Ireland should introduce an honours system for outstanding contributions to society.
That's according to Newstalk Breakfast host Ciara Kelly, who was speaking as legislation was introduced into the Seanad on Wednesday.
Under the proposals, a maximum of 12 people a year could be honoured and would be given the title of Gradam an Uachtaráin - 'The President's Honour.'
It would allow recipients to put the initials 'GU' after their name.
The Private Members' Bill says it would recognise "the exceptional achievements" of citizens and "the outstanding contributions of others."
It has been put forward by Senators Sharon Keogan, Victor Boyhan, Rónán Mullen, Tom Clonan and Gerard Craughwell.
Ciara said she believes there is a need for this system.
"There are people who do outstanding things, and the idea that they get just a cup of tea in the Áras because of that I don't think it's enough," she said.
"If you look at the very tragic story in the UK, in Nottingham, Grace O'Malley Kumar - the girl who was killed - her father has an MBE because he saved three teenagers in a knife attack in 2009.
"I think rightly so".
Ciara said other republic's have similar honours in place.
"France is a proud republic - they have the Légion d'honneur," she said.
"They have a system whereby ordinary citizens can be marked as having [distinction].
"I don't think it would create this two-tier [system] - I don't think the GUBUs, or whatever they'd be called - I don't think we'd all be walking around doffing the cap and throwing our capes over puddles for them.
"I think there are certain times that people do things: they are upstanding members of our Republic, upstanding citizens, and I think why not?"
'Definition of success'
Shane Coleman said it would unlikely celebrate everyday people.
"It celebrates a narrow definition of success," he said.
"It's Conor McGregor or Imelda May - I'm just picking these names off the top of my head - and they've been successful.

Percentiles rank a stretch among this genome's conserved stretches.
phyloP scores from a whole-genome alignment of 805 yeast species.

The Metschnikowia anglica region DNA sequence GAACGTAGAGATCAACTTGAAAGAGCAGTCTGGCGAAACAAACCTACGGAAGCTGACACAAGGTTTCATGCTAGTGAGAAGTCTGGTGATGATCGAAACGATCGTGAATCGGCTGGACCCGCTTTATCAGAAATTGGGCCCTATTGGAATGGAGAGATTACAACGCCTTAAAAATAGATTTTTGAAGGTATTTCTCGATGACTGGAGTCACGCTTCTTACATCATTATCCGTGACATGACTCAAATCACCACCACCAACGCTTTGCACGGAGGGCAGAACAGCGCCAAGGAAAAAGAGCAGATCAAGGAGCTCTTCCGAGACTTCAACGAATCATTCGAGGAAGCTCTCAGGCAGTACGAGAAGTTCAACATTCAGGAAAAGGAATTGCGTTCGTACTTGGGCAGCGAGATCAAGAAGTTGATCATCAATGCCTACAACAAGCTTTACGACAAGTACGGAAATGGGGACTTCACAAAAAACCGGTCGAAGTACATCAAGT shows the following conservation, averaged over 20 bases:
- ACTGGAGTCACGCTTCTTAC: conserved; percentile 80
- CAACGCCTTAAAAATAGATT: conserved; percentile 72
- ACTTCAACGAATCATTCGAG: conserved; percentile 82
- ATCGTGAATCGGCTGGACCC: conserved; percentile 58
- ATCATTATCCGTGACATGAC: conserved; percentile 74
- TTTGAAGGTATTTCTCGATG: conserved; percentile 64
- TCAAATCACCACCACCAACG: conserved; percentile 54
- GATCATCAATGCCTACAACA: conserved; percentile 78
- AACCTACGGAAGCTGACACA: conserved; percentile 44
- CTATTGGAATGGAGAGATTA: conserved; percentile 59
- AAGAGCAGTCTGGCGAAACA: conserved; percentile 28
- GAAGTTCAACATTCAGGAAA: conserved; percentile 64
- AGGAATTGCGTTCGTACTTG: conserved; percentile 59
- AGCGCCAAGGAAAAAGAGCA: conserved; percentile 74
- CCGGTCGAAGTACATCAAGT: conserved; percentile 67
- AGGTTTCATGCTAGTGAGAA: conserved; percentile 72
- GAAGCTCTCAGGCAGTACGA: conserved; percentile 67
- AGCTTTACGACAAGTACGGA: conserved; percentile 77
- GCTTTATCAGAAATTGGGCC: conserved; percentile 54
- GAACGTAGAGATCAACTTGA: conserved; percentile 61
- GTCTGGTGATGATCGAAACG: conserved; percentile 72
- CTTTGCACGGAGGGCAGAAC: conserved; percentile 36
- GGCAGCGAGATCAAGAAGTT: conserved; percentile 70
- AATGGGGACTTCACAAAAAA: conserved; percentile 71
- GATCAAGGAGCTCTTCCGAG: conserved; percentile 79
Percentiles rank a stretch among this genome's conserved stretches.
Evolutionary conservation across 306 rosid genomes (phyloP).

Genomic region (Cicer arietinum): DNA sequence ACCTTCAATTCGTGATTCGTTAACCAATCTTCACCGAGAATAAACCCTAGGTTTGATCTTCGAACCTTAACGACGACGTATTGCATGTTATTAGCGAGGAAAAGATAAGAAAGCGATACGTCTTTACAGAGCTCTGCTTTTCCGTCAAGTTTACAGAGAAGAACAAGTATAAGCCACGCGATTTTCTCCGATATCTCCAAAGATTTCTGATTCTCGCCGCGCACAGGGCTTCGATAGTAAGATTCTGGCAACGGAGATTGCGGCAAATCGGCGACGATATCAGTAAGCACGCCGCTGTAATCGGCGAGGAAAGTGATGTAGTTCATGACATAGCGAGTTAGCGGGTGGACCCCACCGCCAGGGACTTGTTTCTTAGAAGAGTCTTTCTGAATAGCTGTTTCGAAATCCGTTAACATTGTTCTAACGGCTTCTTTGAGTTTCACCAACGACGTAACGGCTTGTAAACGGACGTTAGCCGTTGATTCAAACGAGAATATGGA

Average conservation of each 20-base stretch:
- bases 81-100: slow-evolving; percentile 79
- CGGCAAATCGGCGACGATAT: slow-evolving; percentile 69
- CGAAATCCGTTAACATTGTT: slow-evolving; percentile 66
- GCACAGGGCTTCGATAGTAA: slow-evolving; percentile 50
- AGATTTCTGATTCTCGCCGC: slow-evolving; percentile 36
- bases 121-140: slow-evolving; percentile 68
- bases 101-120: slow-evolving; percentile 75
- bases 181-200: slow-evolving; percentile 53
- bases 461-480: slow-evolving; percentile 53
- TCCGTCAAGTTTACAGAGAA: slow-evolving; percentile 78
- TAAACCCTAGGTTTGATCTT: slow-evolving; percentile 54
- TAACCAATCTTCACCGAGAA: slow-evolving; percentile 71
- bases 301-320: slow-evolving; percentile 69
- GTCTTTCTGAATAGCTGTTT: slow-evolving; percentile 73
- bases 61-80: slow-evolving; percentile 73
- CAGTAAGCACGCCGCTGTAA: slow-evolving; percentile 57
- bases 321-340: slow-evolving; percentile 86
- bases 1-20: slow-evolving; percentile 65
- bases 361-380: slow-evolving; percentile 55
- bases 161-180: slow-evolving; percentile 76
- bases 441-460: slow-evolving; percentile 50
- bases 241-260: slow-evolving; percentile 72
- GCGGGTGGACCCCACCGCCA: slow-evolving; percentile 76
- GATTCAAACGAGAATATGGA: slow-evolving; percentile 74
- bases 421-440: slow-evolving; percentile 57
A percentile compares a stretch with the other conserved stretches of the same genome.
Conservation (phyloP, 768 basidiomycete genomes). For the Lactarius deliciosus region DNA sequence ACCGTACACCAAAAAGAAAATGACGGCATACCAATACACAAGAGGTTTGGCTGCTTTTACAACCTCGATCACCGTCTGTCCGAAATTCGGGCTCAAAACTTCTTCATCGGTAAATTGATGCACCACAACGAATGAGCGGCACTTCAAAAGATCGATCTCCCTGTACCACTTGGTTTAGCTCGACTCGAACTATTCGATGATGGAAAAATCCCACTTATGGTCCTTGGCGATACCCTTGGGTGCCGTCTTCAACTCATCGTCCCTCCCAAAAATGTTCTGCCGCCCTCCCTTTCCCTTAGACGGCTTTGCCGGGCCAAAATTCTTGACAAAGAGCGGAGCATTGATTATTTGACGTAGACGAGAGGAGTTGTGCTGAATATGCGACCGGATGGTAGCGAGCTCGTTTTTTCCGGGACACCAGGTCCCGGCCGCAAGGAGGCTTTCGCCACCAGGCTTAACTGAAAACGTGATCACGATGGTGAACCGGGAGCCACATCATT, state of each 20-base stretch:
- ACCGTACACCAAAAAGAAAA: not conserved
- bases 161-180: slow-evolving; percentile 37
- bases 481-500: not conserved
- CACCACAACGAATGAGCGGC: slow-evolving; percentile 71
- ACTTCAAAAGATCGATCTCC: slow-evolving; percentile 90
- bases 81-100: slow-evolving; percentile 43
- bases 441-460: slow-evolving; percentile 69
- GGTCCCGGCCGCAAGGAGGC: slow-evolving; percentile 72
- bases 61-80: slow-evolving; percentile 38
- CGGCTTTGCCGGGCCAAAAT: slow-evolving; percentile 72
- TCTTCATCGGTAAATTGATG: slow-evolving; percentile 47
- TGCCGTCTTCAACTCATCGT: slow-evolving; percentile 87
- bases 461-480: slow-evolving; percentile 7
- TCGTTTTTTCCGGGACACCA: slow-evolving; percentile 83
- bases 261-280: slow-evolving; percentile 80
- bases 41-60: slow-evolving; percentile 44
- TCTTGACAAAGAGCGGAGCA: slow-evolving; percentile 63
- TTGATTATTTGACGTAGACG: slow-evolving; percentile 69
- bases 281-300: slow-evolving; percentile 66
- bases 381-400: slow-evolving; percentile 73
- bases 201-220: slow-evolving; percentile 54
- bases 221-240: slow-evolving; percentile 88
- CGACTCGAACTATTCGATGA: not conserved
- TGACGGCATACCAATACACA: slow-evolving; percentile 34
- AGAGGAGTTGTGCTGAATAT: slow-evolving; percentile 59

"What it doesn't celebrate is the single mother in a working-class estate who works two jobs.
"It doesn't celebrates ordinary people... the real heros in life tend to be everyday people.
"Not some guy who's won a golf tournament or played for Ireland or won a grand slam.
"I think we live in a republic: everybody should be seen as equal and treated equally," he added.
The Government has suggested there are Constitutional issues with the bill as it currently stands.
There are also concerns with the limited nature of the proposed Awarding Council, as it's not clear how the proposed restricted 'vocational' membership would be justified.
The Government has said a number of award schemes already exist to recognise merit, distinction or bravery.
These include Gaisce, Aosdána, the Presidential Distinguished Service Award for the Irish Abroad, and the Comhairle na Míre Gaile National Bravery Awards bestowed by the Ceann Comhairle.
"The position of many recent governments has been that all-party support is required before considering any such awards scheme," a statement from the Department of the Taoiseach said.
"The Government will therefore not oppose the 2023 bill, but that does not mean acceptance of the Senator’s proposal," it added.